This was one of the first records I bought off of eBay. The original impetus for the purchase was that the album contained the track I Wanna Do Something Freaky To You that Dr. Dre used on Nothing But A G Thing. The song is a great luscious Soul tune that just builds in intensity and oozes sex for almost six minutes with its groove and female moans in the background. There’s also Who You Been Giving It Up To and Believe Half OF What You See (And None Of What You Hear), two mid-tempo Soul numbers.

    Keep It In The Family (20th Century 74)
    Leon Haywood had a rather long career as a Soul singer. On Keep It In The Family, Gene Page did most of the arranging and conducting. If you had your eyes closed you could mistake the title track for the Staple Singers. A Hundred Pounds Of Clay is a funky Soul track, although I think it falters in parts. Long As There’s You (I Got Love) is much better with its moody guitar line and heavy instrumentation, and the instrumental B.M.F. Beautiful does an even superior job.

    Games, Dames & Guitar Thangs (Warner Brothers 77)
    Despite the fact that the cover to this record is barely holding together and that there’s almost as much white ring wear as color on the front and back, I’m still proud to own a copy of Eddie Hazel’s Games, Dames & Guitar Thangs. One of the wonders of George Clinton was that he was able to get many of his band mates their own solo contracts while managing the Parliamentfunkadelic monstrosity. Of course, hardly anyone got paid in the process so maybe it didn’t really all work out for the best in the end. Hazel’s LP is a fine slab of vinyl however. Even though it was released in 1977 it still holds a lot of power behind it like the opening California Dreamin with pop bass but some heavy distorted Rock influenced guitar soloing over the top. I Want You (She’s So Heavy) is in a very similar mood with a middle bridge that could’ve come from Black Sabbath. The two instrumentals Physical Love and What About It? aren’t half bad either with both sounding like a Parliamentfunkadelic song from the same period. On the other hand, you also have Frantic Moment, which is a misnomer of a name if there ever was one with its meandering music and the drugged out female vocals.

    Same People (Dunhill 70)
    Same People is an excellent piece of blue-eyed Soul by Roy Head. You can really get down with this LP from beginning to end. The title cut has a crisp driving drum beat and female back-ups. Trying To Reach My Goal could’ve been taken from a Stax record from the period with its horn riffs. There are also a couple grooving Blues tunes like Driving Wheel that really gets down at the end with the guitar and horns interplay. The best tunes are on the second side however with the burner She’s About A Mover with its two drum breaks, another upbeat number called Nieghbor-Neighbor, Don’t Want To Make it Too Funky, Double Your Satisfaction, a strong cover of Let A Woman Be A Woman, and finally Soul Train, which is an ode to Soul artists and hits of the period.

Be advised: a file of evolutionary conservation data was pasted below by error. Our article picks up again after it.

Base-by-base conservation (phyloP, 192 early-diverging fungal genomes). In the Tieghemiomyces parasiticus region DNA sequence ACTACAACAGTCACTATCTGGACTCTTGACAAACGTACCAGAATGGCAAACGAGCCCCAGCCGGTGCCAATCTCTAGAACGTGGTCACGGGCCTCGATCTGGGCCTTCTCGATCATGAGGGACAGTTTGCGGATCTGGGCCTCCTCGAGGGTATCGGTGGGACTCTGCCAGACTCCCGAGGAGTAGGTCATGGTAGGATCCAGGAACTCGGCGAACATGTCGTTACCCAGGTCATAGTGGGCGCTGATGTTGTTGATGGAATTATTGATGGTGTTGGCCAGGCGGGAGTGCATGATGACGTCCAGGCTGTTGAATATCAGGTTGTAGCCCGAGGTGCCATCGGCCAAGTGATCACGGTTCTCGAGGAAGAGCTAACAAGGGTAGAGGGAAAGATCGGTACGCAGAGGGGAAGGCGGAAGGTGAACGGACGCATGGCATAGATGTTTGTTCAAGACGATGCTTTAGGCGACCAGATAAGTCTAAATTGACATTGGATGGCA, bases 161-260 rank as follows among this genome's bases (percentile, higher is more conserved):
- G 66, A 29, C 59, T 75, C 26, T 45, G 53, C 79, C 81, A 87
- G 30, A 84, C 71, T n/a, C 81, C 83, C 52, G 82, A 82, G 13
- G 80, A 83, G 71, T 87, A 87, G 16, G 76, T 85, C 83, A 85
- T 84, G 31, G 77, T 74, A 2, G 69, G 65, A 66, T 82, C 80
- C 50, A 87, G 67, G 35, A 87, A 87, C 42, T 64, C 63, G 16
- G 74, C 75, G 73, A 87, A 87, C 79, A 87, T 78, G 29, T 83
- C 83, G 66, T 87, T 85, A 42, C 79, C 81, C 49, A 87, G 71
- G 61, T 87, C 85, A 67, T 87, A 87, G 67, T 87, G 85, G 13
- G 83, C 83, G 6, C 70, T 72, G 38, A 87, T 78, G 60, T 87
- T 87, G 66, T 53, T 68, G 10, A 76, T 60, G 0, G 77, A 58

Survival Of The Fittest (Arista 75)
    The Headhunters’ Survival of the Fittest is a classic slab of Jazz Fusion if there ever was one. The Headhunters were an outgrowth of Herbie Hancock’s exploration into electric Jazz and Fusion in the 70s, and featured two Oakland natives, bassist Paul Jackson and drummer Mike Clark. This album is a perfect example of their sound with famous numbers such as God Made Me Funky with its oft-sampled drum break, bass line and the group vocals on the chorus. There are also more avant-garde numbers like the percussion heavy Mugic and Here And Now. The second side attempts to fuse these meanderings in sound with some elements of Funk on Daffy’s Dance, Rima, and If You’ve Got It, You’ll Get It. The first goes a bit overboard with the soloing at times, while the second is a slow and subdued number led by Jackson’s bass work. The last tune might be the best of the three although it does go a little overboard with the Rock guitar soloing at times.

    Heritage (Blue Note 76)
    Fusion doesn’t really resonate with me as much, so when I was clearing out my collection I almost sold Eddie Henderson’s Heritage since it was released in 1976, Fusion’s heyday. However, when I gave it a spin I was caught by the opening cut, Inside You with its piano line played by Patrice Rushen and bass work by Paul Jackson. Mtume lays down a strong beat behind both, making up for the synthesizer and MOR Funk that follows. The rest of the album isn’t half as interesting with funky Fusion numbers like Acuphuncture and more atmospheric cuts like Nostalgia.